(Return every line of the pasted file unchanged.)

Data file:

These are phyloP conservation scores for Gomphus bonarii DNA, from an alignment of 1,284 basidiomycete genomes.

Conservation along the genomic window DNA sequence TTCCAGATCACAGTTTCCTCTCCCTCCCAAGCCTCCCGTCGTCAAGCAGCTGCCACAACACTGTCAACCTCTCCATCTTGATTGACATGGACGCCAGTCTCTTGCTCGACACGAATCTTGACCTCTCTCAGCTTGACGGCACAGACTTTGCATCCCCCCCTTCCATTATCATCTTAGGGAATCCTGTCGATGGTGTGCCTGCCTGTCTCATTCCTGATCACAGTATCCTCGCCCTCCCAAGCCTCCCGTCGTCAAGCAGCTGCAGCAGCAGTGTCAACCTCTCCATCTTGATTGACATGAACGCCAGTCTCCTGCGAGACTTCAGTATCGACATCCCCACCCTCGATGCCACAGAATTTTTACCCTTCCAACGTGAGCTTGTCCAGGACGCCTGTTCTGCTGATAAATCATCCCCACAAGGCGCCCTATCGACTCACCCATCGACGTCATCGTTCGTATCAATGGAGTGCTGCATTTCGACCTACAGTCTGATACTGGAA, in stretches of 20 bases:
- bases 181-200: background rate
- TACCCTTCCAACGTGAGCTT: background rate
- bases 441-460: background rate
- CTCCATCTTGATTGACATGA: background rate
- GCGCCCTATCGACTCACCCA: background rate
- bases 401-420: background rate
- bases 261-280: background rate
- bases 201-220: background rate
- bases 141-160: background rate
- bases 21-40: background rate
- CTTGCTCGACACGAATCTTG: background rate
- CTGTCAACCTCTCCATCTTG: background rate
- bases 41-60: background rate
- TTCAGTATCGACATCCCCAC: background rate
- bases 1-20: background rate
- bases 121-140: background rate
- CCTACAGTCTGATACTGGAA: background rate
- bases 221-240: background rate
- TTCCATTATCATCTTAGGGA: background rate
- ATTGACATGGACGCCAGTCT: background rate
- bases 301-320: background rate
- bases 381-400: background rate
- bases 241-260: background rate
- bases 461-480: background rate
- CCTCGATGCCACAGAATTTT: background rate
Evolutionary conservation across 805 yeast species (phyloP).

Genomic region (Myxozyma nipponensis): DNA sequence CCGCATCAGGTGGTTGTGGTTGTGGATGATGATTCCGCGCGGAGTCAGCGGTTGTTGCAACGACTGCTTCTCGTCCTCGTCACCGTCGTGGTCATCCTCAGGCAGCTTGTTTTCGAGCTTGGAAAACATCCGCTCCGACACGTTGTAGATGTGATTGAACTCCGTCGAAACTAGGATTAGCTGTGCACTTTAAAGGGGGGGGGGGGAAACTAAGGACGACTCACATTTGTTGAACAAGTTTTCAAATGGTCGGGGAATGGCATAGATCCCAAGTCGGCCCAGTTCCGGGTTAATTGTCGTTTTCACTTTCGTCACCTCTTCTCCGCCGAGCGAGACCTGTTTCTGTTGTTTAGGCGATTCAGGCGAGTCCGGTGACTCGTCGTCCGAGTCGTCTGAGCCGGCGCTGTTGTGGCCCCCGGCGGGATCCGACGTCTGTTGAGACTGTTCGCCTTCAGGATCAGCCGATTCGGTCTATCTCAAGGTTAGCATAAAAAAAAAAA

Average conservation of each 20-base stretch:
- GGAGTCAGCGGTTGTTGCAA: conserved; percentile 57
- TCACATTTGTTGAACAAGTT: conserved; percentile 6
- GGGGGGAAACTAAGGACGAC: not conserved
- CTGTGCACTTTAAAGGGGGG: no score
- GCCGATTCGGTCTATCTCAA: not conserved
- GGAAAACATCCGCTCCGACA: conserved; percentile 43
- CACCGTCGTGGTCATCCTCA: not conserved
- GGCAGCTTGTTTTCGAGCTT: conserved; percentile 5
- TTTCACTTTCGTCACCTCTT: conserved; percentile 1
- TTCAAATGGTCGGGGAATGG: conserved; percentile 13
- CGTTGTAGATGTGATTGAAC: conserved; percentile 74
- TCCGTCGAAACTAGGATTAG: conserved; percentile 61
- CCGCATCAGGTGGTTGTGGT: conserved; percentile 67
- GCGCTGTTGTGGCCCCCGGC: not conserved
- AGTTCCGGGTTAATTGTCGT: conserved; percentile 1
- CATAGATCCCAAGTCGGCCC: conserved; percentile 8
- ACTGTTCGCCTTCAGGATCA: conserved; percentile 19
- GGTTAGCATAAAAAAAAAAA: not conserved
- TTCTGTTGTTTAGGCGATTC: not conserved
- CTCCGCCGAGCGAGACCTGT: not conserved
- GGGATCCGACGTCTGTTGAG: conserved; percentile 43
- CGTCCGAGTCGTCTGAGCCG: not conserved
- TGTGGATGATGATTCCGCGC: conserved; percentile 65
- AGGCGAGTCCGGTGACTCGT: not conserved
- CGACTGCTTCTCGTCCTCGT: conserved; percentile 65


These are phyloP conservation scores for Gomphus bonarii DNA, from an alignment of 1,284 basidiomycete genomes.

Conservation along the genomic window DNA sequence TTCCAGATCACAGTTTCCTCTCCCTCCCAAGCCTCCCGTCGTCAAGCAGCTGCCACAACACTGTCAACCTCTCCATCTTGATTGACATGGACGCCAGTCTCTTGCTCGACACGAATCTTGACCTCTCTCAGCTTGACGGCACAGACTTTGCATCCCCCCCTTCCATTATCATCTTAGGGAATCCTGTCGATGGTGTGCCTGCCTGTCTCATTCCTGATCACAGTATCCTCGCCCTCCCAAGCCTCCCGTCGTCAAGCAGCTGCAGCAGCAGTGTCAACCTCTCCATCTTGATTGACATGAACGCCAGTCTCCTGCGAGACTTCAGTATCGACATCCCCACCCTCGATGCCACAGAATTTTTACCCTTCCAACGTGAGCTTGTCCAGGACGCCTGTTCTGCTGATAAATCATCCCCACAAGGCGCCCTATCGACTCACCCATCGACGTCATCGTTCGTATCAATGGAGTGCTGCATTTCGACCTACAGTCTGATACTGGAA, in stretches of 20 bases:
- bases 181-200: background rate
- TACCCTTCCAACGTGAGCTT: background rate
- bases 441-460: background rate
- CTCCATCTTGATTGACATGA: background rate
- GCGCCCTATCGACTCACCCA: background rate
- bases 401-420: background rate
- bases 261-280: background rate
- bases 201-220: background rate
- bases 141-160: background rate
- bases 21-40: background rate
- CTTGCTCGACACGAATCTTG: background rate
- CTGTCAACCTCTCCATCTTG: background rate
- bases 41-60: background rate
- TTCAGTATCGACATCCCCAC: background rate
- bases 1-20: background rate
- bases 121-140: background rate
- CCTACAGTCTGATACTGGAA: background rate
- bases 221-240: background rate
- TTCCATTATCATCTTAGGGA: background rate
- ATTGACATGGACGCCAGTCT: background rate
- bases 301-320: background rate
- bases 381-400: background rate
- bases 241-260: background rate
- bases 461-480: background rate
- CCTCGATGCCACAGAATTTT: background rate
Evolutionary conservation across 805 yeast species (phyloP).

Genomic region (Myxozyma nipponensis): DNA sequence CCGCATCAGGTGGTTGTGGTTGTGGATGATGATTCCGCGCGGAGTCAGCGGTTGTTGCAACGACTGCTTCTCGTCCTCGTCACCGTCGTGGTCATCCTCAGGCAGCTTGTTTTCGAGCTTGGAAAACATCCGCTCCGACACGTTGTAGATGTGATTGAACTCCGTCGAAACTAGGATTAGCTGTGCACTTTAAAGGGGGGGGGGGGAAACTAAGGACGACTCACATTTGTTGAACAAGTTTTCAAATGGTCGGGGAATGGCATAGATCCCAAGTCGGCCCAGTTCCGGGTTAATTGTCGTTTTCACTTTCGTCACCTCTTCTCCGCCGAGCGAGACCTGTTTCTGTTGTTTAGGCGATTCAGGCGAGTCCGGTGACTCGTCGTCCGAGTCGTCTGAGCCGGCGCTGTTGTGGCCCCCGGCGGGATCCGACGTCTGTTGAGACTGTTCGCCTTCAGGATCAGCCGATTCGGTCTATCTCAAGGTTAGCATAAAAAAAAAAA

Average conservation of each 20-base stretch:
- GGAGTCAGCGGTTGTTGCAA: conserved; percentile 57
- TCACATTTGTTGAACAAGTT: conserved; percentile 6
- GGGGGGAAACTAAGGACGAC: not conserved
- CTGTGCACTTTAAAGGGGGG: no score
- GCCGATTCGGTCTATCTCAA: not conserved
- GGAAAACATCCGCTCCGACA: conserved; percentile 43
- CACCGTCGTGGTCATCCTCA: not conserved
- GGCAGCTTGTTTTCGAGCTT: conserved; percentile 5
- TTTCACTTTCGTCACCTCTT: conserved; percentile 1
- TTCAAATGGTCGGGGAATGG: conserved; percentile 13
- CGTTGTAGATGTGATTGAAC: conserved; percentile 74
- TCCGTCGAAACTAGGATTAG: conserved; percentile 61
- CCGCATCAGGTGGTTGTGGT: conserved; percentile 67
- GCGCTGTTGTGGCCCCCGGC: not conserved
- AGTTCCGGGTTAATTGTCGT: conserved; percentile 1
- CATAGATCCCAAGTCGGCCC: conserved; percentile 8
- ACTGTTCGCCTTCAGGATCA: conserved; percentile 19
- GGTTAGCATAAAAAAAAAAA: not conserved
- TTCTGTTGTTTAGGCGATTC: not conserved
- CTCCGCCGAGCGAGACCTGT: not conserved
- GGGATCCGACGTCTGTTGAG: conserved; percentile 43
- CGTCCGAGTCGTCTGAGCCG: not conserved
- TGTGGATGATGATTCCGCGC: conserved; percentile 65
- AGGCGAGTCCGGTGACTCGT: not conserved
- CGACTGCTTCTCGTCCTCGT: conserved; percentile 65